The Conservative politician said he welcomed tomorrow's recall of Parliament to discuss the issue, with Prime Minister David Cameron insisting yesterday that no decision about British involvement had been made.
He said any action would have to be legal, proportionate and a deterrent to the future use of chemical weapons.
But Mr Cameron added the question for Britain is whether failing to act would lead to more use of chemical weapons in Syria and elsewhere in future.
Mr Kawczynski said: "I'm very pleased the recall has happened. It is essential for Parliament to voice the views of people across the country and for the Prime Minister to be made aware of the extreme caution, from my perspective, from Shrewsbury residents about proposed military action.
"People are very upset with the images from television of children suffering in the conflict. But people are very torn about the prospect of Britain being involved again in an overseas conflict."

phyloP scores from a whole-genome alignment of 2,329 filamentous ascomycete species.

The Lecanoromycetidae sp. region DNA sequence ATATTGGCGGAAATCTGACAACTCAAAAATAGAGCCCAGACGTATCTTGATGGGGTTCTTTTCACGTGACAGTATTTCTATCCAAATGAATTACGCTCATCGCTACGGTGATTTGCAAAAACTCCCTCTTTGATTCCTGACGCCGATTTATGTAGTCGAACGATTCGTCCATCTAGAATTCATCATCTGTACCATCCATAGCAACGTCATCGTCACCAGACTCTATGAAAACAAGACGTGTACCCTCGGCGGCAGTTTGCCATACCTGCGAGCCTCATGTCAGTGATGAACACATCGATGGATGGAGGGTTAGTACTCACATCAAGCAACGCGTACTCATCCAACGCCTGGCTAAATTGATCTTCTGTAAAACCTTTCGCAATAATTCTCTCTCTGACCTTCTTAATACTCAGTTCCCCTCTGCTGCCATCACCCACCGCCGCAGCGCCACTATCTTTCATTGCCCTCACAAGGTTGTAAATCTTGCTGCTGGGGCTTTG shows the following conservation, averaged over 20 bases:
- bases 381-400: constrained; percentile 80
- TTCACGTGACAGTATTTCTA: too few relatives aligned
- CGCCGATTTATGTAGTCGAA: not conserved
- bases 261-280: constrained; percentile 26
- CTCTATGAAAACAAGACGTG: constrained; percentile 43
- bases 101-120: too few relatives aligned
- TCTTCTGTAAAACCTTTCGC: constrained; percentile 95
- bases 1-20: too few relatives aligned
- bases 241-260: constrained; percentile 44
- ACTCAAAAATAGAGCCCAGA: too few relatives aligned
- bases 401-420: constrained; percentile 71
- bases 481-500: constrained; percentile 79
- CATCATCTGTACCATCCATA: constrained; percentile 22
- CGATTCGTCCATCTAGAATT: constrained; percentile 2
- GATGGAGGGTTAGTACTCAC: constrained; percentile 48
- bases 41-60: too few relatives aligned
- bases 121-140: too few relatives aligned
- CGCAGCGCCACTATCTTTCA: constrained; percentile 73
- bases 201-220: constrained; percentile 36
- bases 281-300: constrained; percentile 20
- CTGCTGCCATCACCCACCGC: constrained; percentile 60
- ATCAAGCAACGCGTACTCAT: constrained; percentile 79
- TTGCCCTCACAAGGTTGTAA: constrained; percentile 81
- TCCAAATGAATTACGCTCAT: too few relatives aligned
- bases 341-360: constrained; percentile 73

He said the wording of the motion would be "very important" and he would be attempting to find out today how it will read. He added: "The Prime Minister has said he wants to listen to Parliament and its views. There will be an awful lot of MPs who will be relaying to him the concerns of the electorate."
Ludlow MP Philip Dunne and Wrekin MP Mark Pritchard are both cutting short family holidays to return to London for tomorrow's debate.
Mr Cameron said yesterday: "Decisions have not been taken, but we shouldn't stand by when we see this massive use of chemical weapons and appalling levels of suffering."
He added: "What we have seen in Syria are appalling scenes of death and suffering because of the use of chemical weapons by the Assad regime.
"I don't believe we can let that stand."